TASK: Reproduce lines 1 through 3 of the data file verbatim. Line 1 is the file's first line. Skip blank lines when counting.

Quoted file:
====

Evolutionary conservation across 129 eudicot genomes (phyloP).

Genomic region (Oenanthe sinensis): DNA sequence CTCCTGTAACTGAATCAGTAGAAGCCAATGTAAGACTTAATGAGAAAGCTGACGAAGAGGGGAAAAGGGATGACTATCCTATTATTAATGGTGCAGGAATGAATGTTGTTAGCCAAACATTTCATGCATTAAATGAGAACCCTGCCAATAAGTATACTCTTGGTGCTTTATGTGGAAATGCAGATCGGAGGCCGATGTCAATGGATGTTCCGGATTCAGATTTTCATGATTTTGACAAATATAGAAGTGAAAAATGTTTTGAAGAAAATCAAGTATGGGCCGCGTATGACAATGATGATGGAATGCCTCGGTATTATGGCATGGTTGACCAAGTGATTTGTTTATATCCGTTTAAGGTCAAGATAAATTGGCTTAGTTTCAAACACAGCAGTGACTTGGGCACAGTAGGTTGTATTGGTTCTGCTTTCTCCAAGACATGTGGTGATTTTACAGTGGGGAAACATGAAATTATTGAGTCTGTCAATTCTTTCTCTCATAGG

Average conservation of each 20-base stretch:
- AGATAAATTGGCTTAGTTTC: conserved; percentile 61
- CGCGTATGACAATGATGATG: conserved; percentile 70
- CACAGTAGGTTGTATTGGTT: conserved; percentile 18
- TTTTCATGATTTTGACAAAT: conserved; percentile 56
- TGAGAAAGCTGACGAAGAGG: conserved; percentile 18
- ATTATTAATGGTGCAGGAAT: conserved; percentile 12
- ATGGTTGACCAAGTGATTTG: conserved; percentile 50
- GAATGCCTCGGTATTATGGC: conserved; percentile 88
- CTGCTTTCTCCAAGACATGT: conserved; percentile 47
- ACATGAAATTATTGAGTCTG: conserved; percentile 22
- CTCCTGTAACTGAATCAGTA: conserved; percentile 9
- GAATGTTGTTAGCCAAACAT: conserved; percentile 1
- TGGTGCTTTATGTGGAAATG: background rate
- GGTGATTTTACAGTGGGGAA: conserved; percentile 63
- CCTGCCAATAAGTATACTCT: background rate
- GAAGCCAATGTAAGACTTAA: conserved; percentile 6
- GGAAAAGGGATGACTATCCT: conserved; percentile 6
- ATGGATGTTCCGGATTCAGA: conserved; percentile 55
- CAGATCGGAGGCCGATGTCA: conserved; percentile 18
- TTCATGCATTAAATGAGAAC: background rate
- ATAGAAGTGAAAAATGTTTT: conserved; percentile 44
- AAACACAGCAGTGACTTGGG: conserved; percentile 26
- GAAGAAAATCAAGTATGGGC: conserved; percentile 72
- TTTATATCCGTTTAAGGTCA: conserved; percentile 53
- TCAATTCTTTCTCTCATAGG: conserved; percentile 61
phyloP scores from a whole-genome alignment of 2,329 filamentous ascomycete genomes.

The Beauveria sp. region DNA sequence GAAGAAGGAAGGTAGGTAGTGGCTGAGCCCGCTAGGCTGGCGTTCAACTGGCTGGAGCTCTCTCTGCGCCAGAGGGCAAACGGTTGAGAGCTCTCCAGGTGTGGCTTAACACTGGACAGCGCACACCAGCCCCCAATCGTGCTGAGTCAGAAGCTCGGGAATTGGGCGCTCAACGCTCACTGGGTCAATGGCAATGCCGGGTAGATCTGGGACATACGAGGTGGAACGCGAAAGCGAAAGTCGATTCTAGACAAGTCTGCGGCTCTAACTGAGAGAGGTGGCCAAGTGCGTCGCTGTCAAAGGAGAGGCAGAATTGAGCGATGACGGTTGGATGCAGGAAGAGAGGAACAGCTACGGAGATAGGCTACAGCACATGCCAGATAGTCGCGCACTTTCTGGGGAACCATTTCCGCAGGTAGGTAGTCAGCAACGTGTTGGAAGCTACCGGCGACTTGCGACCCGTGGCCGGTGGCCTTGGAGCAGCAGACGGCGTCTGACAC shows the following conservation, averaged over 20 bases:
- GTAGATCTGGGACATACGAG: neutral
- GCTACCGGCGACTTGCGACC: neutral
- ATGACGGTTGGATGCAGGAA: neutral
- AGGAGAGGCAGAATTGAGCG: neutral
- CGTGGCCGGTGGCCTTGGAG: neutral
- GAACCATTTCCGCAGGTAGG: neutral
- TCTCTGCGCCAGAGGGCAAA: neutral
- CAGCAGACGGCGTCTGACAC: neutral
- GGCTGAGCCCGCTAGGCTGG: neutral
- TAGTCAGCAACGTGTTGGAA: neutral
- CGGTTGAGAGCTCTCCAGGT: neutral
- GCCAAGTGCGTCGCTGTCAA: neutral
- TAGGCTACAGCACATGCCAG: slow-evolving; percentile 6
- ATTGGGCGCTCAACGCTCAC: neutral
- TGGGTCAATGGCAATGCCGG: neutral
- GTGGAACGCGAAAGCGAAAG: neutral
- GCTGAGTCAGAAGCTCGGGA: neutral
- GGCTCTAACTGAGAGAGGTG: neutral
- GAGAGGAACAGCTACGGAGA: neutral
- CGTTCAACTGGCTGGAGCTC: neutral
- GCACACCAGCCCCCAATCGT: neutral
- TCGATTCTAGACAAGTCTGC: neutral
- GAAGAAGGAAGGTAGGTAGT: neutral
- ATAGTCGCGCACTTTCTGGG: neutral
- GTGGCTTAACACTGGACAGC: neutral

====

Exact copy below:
Evolutionary conservation across 129 eudicot genomes (phyloP).

Genomic region (Oenanthe sinensis): DNA sequence CTCCTGTAACTGAATCAGTAGAAGCCAATGTAAGACTTAATGAGAAAGCTGACGAAGAGGGGAAAAGGGATGACTATCCTATTATTAATGGTGCAGGAATGAATGTTGTTAGCCAAACATTTCATGCATTAAATGAGAACCCTGCCAATAAGTATACTCTTGGTGCTTTATGTGGAAATGCAGATCGGAGGCCGATGTCAATGGATGTTCCGGATTCAGATTTTCATGATTTTGACAAATATAGAAGTGAAAAATGTTTTGAAGAAAATCAAGTATGGGCCGCGTATGACAATGATGATGGAATGCCTCGGTATTATGGCATGGTTGACCAAGTGATTTGTTTATATCCGTTTAAGGTCAAGATAAATTGGCTTAGTTTCAAACACAGCAGTGACTTGGGCACAGTAGGTTGTATTGGTTCTGCTTTCTCCAAGACATGTGGTGATTTTACAGTGGGGAAACATGAAATTATTGAGTCTGTCAATTCTTTCTCTCATAGG

Average conservation of each 20-base stretch: